Wait, are we talking about a painting or about being authentic? Well, I think they’re connected, at least in this example. Because I know it’s possible to hide the truth of who we are, even when we think we’re being open. Just as it’s possible to truly reveal ourselves without noticing, without seeing ourselves. For better and worse.
None of this may be relevant to the painting. Art is subjective; perceptions vary. But when the groundswell of something you’ve created differs so widely from your own opinion, the problem likely lives in your perception of self.
Perhaps it’s time for you to broaden your self perception, to expand the expressed range of who you’ve allowed yourself to be?
Robert Frost’s The Road Not Taken made some, if not all the difference to me as a developing person. Rarely one to take the easy or expected path, I found Frost’s poem reassuring, even encouraging. But as I ponder now the various roads I’ve taken, I wonder whether I was destined to end up right here. Maybe all the fretting and deciding were superfluous egoistic illusions of control.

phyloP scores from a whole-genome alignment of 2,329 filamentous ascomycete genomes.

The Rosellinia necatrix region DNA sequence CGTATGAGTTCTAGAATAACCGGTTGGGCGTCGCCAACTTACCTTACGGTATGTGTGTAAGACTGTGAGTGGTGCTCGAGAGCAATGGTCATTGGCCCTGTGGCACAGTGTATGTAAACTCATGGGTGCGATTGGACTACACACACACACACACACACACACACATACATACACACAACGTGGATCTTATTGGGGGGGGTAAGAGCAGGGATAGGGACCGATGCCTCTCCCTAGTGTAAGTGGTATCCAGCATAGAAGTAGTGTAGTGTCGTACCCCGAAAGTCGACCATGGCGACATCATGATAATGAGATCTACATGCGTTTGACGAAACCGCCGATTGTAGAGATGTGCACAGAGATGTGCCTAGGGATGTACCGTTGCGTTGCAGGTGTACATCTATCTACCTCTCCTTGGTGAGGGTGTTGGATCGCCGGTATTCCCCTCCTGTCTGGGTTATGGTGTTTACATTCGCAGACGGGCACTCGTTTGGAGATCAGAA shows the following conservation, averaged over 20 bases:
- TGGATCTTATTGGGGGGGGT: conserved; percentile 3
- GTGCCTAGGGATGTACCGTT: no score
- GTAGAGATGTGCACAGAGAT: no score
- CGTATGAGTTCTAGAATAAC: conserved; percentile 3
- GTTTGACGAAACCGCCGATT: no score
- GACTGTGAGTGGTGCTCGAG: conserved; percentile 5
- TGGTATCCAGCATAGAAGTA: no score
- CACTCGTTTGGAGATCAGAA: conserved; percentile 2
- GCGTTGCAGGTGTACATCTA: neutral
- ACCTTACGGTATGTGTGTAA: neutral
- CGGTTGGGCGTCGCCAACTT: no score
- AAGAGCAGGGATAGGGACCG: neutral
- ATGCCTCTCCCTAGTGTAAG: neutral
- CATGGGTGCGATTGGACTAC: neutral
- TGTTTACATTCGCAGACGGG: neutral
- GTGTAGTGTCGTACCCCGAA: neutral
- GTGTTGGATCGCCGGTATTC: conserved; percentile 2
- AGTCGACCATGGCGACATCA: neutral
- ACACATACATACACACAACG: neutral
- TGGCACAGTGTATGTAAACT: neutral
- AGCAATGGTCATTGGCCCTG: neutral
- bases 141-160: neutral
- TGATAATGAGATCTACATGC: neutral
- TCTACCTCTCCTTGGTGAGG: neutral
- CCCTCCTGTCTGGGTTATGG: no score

At a current crossroads in my life, I’m not surprised to see paintings with path imagery emerge. But I’m intrigued by the evident central path, significant to me in part because none of the paintings began with any thematic intention. Most typically, my paintings evolve organically, meaning they aren’t planned and often change – sometimes dramatically – as they are made.
I’m curious about this repeated theme, the one path. It’s almost as if my subconscious, maybe my higher self, is offering a reminder: “You’re on your path whether or not you can see where you’re going, worry is optional.”
For not the first time, I’m considering whether each of us has a predetermined path, sometimes called a soul path. This possibility doesn’t negate free will, which I believe we have. It’s more like being in a great river. We may choose to swim against the current or even to walk along the banks. But it’s probably easiest to stay in the water and go with the flow.
I am aware of making choices. At the same time, I feel I’m being led in a particular direction, even as I have little certainty about where that is or what waits for me beyond the next bend.
Do you ever feel this way? When you look back on your life, do you understand now where you were being led then?
Make art where you find it. Every day. For YOU and for love. This isn’t a Hallmark card, it’s a way of being.
Don’t wait for Valentine’s Day!
Deliberate creative acts, even small ones, feed your spirit. Do it with heart shaped strawberries or whatever inspires you. Make art – broadly defined- to create your best, most authentic life.